McCardell then proceeded to give up four runs on five hits in the first inning.
Romine, the Yankees’ top prospect at Double-A, will have to wait until at least tomorrow to begin shaking a hellacious slump that has dropped his batting average 50 points since June 1 after Thunder manager Tony Franklin sat his prized catcher for the second consecutive game.
“There’s more in there and that’s what he told him,’’ Franklin said of Romine, who is hitting just .212 since the All-Star break and .190 with three extra-base hits and five runs batted in over the last 10 games. “There’s more there. He expects more from himself, we expect more from him and the organization expects more from him. We’re going to let him get a couple of days (off) and then go back at it. Don’t get me wrong _ we are not punishing him. We are not unhappy with him. We think he is putting a pretty good season together, but from time to time and particularly at this point in the year there is a time to step back and start the engines over.’’
Romine last week expressed his displeasure with the batter’s eye to the left of center field at Waterfront Park and bluntly stated he hated hitting at home, where his average is a paltry .205.
But Romine, 21, proceeded to struggle in both Richmond (1-for-7) and Altoona (3-for-13) and his overall average dipped to .276 overall and .244 with runners in scoring position.
Last season, Romine split time at Class-A Tampa with top prospect Jesus Montero before the Yankees sent Montero to Trenton.
Romine caught 54 games in 2008, 80 in 2009 and will handle his 70th game when Franklin puts him back into the lineup, which could be as early as tomorrow’s 12:05 matinee against a Rock Cats team on pace to lose 95 games.
“(Franklin) asked me if I was tired and I said I was fine … but I always want to play,’’ Romine said. “I don’t like sitting and I have never asked for a day off in my career. But he thought this was the best thing and he’s the manager so whatever he says, goes.’’
Told Franklin and the Yankees are expecting more from him, Romine was asked if he was meeting his own expectations.
The son of former big leaguer Kevin Romine and the Yankees second-round pick in the 2007 draft has six home runs, 49 RBIs and a pedestrian .755 OPS. He also has thrown out just 18-percent of would-be base-stealers.
Romine threw runners out at a 30-percent clip last season.
“I started out the way I wanted to, but I’ve hit a rut here,’’ Romine said. “I feel like I am calling a good game and handling the staff pretty well. I actually feel better now than I did last year at this time. Physically, I feel really good about where I am. I’ll just take this time and get done what I need to get done and keep fresh for when I get back in there.’’

Reading helps Thunder shatter attendance mark

July 18, 2010

The nearly 30,000 fans that visited Waterfront Park since Thursday to see the Thunder host Reading sent a clear message to the Eastern League:
They want more than four games per-season played in Trenton between two of the EL’s closest, and most natural, rivals.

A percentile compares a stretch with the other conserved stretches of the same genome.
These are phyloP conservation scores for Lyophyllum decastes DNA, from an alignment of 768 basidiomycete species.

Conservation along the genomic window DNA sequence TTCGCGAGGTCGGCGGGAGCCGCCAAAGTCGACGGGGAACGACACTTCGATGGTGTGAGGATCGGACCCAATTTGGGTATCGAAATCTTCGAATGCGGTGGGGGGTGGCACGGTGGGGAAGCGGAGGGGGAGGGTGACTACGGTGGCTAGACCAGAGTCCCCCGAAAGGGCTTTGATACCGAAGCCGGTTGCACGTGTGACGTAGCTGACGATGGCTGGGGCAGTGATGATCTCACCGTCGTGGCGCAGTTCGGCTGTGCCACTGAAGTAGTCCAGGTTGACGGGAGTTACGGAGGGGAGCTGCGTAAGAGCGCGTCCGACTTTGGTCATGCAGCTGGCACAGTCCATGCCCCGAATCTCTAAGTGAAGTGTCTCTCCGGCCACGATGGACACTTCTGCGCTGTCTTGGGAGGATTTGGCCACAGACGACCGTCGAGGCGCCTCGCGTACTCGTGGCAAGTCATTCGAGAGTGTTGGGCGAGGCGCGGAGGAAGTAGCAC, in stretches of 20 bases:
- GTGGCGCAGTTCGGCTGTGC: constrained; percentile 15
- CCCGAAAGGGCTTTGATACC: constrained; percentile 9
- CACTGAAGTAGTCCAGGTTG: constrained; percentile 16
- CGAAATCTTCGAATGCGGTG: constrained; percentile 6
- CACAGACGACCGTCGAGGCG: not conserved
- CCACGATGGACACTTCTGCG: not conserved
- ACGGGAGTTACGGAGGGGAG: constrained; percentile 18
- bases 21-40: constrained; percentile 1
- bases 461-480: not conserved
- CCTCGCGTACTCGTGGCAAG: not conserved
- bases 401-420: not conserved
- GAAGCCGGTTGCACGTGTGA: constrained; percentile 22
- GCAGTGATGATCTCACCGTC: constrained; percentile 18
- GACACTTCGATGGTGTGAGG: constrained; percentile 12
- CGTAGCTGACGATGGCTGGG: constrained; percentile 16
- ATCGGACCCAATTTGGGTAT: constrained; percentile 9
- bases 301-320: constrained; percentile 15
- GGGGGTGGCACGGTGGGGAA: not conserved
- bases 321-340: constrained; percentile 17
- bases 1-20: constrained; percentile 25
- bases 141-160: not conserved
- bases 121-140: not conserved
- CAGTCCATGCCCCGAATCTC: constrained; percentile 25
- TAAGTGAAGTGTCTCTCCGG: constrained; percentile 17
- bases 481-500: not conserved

The R-Phils avoided a four-game sweep with a 4-0 victory in front of 6,058 at Sam Plumeri Sr. Field today, a total that helped the Thunder shatter a franchise record for the most fans (29,805) to watch a four-game series in the 17-year history of the stadium.
The previous mark that did not feature a major league rehabilitation assignment was 29,451 set Aug. 11-14 of 2000 against Norwich.
“Having Reading here means more to us than any other affiliate,’’ Thunder general manager Will Smith said. “Obviously, this being a weekend series in the middle of July with summertime weather, it was a perfect storm for us. But there is no doubt having Reading play here is good for business. This helps a ton.’’
Against Reading, the Thunder posted three of their top four attendance figures of the 2010 season, including bar-setting numbers of 7,953 Friday and 7,964 for Saturday’s dramatic victory that featured a decisive three-run home run by Justin Christian and a game-saving play at the plate in the ninth inning by reliever Kevin Whelan and catcher Austin Romine.
The previous single-game high this season was a gathering of 7,853 on May 16 against Binghamton.
In yet another quirk of an historically difficult-to-figure EL schedule, the four games since Thursday represent Reading’s only trip into Trenton this season despite the fact the two franchises play in the same division (Eastern) and are located a mere 83 miles apart.
Conversely, the Thunder will host New Hampshire _ located nearly six hours and 325 miles away _ 13 times in 2010.
“I don’t know why it was only one series this year, to be honest with you,’’ Smith said. “It’s not like we traded out of it, or that it got taken away. It’s kind of a bummer. I tried to swing a deal after the (2010) schedule was finalized, but it didn’t work out. The league is aware that we would like to have more games against them. We’ve tried. We’ve lobbied. (The schedule) is a product of various things, with league travel probably the most significant factor.’’